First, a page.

The Polish Episcopate, nevertheless, has accepted enthusiastically the papal apostolic assignment and has repeatedly stressed that one of its goals once Poland rejoins Europe is “to restore Europe for Christianity”. While it may sound preposterous to western European ears, such a message has found resonance in the tradition of Polish messianism. Barring a radical change in the European secular zeitgeist, however, such an evangelistic effort has little chance of success. Given the loss of demand for religion in western Europe, the supply of surplus Polish pastoral resources for a Europe-wide evangelizing effort is unlikely to prove effective. The at best lukewarm, if not outright hostile European response to John Paul II’s renewed calls for a European Christian revival points to the difficulty of the assignment.

          I suggest that a less ambitious, though no less arduous, apostolic assignment could perhaps have equally remarkable effects. Let Poland prove the secularization thesis wrong. Let Polonia simper fidelis keep faith in its Catholic identity and tradition while succeeding in its integration into Europe, thus becoming a “normal” European country. Such an outcome, if feasible, could suggest that the decline of religion in Europe might be not a teleological process necessarily linked with modernization but a historical choice that Europeans have made. A modern religious Poland could perhaps force secular Europeans to rethink their secularist assumptions and realize that it is not so much Poland which is out of sync with modern trends, but rather secular Europe which is out of sync with the rest of the world. Granted, such a provocative scenario is only meant to break the spell which secularism holds over the European mind and over the social sciences.

 

  1. Could a democratic Muslim Turkey ever join the European Christian club. Or, which is the torn country?

While the threat of a Polish Christian crusade awakens little fear among secular Europeans confident of their ability to assimilate Catholic Poland on their own terms, the prospect of Turkey joining the European Union generates much greater anxieties among Europeans, Christian and post-Christian alike, but of the kind which cannot be easily verbalized, at least not publicly. Turkey has been patiently knocking on the door of the European club since 1959, only to be told politely to keep waiting, while watching latecomer after latecomer being invited first in successive waves of accession.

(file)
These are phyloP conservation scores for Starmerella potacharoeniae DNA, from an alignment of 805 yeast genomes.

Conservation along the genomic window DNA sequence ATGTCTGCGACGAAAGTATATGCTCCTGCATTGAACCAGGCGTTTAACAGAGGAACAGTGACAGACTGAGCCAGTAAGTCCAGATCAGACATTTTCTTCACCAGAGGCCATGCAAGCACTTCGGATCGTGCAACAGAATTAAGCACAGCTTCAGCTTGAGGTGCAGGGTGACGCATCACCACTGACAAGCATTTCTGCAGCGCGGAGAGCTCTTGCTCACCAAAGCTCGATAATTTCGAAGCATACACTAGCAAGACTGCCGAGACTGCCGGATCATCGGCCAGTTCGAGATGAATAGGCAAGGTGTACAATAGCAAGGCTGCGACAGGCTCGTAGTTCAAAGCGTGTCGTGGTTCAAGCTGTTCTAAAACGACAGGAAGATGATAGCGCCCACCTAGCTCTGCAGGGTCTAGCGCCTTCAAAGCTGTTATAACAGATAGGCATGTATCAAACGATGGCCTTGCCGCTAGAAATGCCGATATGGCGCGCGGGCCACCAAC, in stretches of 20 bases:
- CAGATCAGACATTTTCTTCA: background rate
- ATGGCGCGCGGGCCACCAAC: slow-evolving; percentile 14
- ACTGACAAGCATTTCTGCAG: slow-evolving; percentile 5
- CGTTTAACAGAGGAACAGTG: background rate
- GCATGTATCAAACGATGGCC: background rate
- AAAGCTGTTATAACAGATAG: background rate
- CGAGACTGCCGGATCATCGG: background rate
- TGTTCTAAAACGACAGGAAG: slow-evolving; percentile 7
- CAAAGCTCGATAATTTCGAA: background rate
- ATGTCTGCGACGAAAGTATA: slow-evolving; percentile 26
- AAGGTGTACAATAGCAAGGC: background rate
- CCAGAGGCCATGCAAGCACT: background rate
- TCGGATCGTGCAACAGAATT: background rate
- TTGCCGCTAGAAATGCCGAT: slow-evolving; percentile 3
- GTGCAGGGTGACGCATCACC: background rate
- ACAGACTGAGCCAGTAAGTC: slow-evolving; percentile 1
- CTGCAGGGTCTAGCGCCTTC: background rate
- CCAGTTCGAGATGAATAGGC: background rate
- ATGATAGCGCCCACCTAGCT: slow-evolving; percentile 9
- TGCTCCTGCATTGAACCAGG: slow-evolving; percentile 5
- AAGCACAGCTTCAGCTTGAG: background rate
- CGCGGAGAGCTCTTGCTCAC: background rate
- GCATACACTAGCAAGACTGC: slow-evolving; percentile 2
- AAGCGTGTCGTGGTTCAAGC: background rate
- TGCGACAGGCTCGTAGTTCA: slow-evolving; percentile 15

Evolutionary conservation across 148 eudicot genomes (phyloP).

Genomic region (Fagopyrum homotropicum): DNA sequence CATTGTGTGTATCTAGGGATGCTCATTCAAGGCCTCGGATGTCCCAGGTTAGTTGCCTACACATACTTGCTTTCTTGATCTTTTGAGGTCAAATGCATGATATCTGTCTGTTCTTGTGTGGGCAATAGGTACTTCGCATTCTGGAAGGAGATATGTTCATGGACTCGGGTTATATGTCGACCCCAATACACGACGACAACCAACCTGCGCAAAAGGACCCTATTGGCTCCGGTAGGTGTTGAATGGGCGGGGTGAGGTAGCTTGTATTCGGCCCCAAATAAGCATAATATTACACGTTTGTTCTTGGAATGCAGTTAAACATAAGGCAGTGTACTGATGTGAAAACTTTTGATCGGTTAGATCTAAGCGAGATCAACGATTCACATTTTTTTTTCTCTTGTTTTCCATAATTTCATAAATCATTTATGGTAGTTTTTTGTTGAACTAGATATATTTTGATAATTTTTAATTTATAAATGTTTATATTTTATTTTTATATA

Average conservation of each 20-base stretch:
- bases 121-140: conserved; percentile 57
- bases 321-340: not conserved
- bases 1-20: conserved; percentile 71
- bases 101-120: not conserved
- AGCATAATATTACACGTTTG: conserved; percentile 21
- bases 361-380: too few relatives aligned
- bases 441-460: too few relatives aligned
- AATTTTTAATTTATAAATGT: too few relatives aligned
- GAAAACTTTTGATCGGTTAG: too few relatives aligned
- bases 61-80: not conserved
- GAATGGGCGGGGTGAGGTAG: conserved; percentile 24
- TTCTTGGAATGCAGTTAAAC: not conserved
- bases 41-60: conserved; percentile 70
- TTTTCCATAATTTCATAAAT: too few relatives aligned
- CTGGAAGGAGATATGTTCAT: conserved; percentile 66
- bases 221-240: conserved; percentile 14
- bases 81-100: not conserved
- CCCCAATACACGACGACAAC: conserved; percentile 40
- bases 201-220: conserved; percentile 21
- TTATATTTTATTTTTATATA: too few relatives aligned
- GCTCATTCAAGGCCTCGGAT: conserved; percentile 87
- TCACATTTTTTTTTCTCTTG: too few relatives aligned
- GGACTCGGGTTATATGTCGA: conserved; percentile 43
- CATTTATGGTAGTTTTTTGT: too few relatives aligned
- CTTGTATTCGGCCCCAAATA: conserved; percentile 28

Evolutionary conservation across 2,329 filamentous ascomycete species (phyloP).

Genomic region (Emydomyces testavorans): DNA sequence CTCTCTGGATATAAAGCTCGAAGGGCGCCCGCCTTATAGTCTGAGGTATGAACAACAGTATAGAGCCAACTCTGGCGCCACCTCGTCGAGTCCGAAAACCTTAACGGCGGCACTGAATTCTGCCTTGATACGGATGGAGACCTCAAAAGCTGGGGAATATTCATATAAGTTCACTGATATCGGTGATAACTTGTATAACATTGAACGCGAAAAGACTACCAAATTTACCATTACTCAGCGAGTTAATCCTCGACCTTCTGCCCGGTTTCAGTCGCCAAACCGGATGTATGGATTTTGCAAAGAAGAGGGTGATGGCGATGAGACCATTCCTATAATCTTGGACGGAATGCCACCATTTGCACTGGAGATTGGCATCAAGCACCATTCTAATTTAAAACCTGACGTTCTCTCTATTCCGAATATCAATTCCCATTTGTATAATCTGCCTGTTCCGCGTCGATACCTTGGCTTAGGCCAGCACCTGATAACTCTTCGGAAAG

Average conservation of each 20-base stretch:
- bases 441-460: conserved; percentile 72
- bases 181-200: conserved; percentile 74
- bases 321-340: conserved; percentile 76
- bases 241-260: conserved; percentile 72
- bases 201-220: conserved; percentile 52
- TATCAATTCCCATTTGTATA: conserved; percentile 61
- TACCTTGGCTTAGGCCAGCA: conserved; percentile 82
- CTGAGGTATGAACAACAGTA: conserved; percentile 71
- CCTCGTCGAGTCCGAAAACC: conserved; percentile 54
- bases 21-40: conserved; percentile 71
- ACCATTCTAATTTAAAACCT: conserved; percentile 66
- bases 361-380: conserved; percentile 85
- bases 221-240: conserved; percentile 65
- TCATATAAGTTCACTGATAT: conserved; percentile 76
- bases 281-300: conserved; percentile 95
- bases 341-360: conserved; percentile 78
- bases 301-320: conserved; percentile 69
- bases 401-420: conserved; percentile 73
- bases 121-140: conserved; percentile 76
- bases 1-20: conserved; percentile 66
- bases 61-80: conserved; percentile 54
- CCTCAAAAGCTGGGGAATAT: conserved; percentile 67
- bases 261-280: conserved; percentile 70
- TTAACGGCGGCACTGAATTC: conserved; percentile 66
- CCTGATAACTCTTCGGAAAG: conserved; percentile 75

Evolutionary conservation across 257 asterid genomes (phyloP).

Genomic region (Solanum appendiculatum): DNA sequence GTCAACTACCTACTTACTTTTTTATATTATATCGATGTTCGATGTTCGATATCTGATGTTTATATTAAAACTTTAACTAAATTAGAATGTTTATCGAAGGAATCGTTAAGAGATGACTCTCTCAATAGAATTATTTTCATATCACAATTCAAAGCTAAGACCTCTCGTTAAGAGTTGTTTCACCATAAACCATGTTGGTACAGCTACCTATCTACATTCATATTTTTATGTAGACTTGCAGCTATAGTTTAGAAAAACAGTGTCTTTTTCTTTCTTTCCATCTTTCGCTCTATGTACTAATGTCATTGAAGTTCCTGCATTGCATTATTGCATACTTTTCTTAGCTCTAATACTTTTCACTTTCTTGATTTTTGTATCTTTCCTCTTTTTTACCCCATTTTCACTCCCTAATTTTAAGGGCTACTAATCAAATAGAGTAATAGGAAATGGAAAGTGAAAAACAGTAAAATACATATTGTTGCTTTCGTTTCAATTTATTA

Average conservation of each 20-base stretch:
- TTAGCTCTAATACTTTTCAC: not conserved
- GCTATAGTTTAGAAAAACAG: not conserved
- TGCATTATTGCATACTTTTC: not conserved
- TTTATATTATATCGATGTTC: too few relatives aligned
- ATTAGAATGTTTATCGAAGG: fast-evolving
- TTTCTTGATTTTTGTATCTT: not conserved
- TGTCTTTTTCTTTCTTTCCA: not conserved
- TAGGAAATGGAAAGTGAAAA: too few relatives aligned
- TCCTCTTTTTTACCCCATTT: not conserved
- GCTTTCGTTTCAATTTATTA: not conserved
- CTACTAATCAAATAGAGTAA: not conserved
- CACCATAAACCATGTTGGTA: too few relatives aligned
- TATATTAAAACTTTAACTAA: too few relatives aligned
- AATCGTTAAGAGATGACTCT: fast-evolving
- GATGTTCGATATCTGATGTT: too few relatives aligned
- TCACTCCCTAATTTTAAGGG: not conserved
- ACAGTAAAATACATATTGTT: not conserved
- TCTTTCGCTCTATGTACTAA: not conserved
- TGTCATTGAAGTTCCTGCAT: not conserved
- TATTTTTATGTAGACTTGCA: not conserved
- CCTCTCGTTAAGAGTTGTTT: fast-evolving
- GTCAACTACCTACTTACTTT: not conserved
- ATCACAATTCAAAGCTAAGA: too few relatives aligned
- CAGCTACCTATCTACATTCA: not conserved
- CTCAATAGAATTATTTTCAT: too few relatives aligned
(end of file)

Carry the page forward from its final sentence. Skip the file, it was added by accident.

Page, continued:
The formation of the European Coal and Steel Community (ECSC) in 1951 by the six founding members (Benelux, France, Italy, and West Germany) and its expansion into the European Economic Community (EEC) or “common market” in 1957 was predicated upon two historic reconciliations: the reconciliation between France and Germany, two countries which had been at war or preparing for war from 1870 to 1945; and the reconciliation between Protestants and Catholics within Christian Democracy. Indeed ruling or prominent Christian Democrats in all six countries played the leading role in the initial process of European integration. The Cold War, the Marshall Plan, NATO, and the newly established Washington-Rome Axis formed the geopolitical context for both reconciliations. Greece in June 1959 and Turkey in July 1959, hostile enemies yet members of NATO, were the first two countries to apply for association to the EEC. That same July, the other western European countries formed EFTA as an alternative economic association. Only Franco’s Spain was left out of all initial western European associations and alliances.

          The EEC always made clear that candidates for admission would have to meet stringent economic and political conditions. Ireland, The United Kingdom, and Denmark formally applied for admission in 1961 but only joined in 1973. Spain and Portugal were unambiguously rebuffed as long as they had authoritarian regimes, but were given clear conditions and definite timetables once their democracies seemed on the road to consolidation. Both joined in 1986. Greece, meanwhile, had already gained admission in 1981 and with it de facto veto power over Turkey’s admission. But even after Greece and Turkey entered a quasi-détente and Greece expressed its readiness to sponsor Turkey’s admission in exchange for the admission of the entire island of Cyprus, Turkey still did not receive an unambiguous answer, being told once again to go back to the end of the queue. The fall of the Berlin Wall once again rearranged the priorities and the direction of European integration eastward. In 2004, ten new members, eight ex Communist countries plus Malta and Cyprus are set to join the European Union. Practically all the territories of Medieval Christendom, that is, of Catholic and Protestant Europe, will now be reunited in the new Europe. Only Catholic Croatia and “neutral” Switzerland will be left out, while “Orthodox” Greece as well as Greek and Turkish Cyprus will be the only religious “other”. “Orthodox” Romania and Bulgaria are supposed to be next in line, but without a clear timetable. Even less clear is if and when the negotiations for Turkey’s admission will begin in earnest.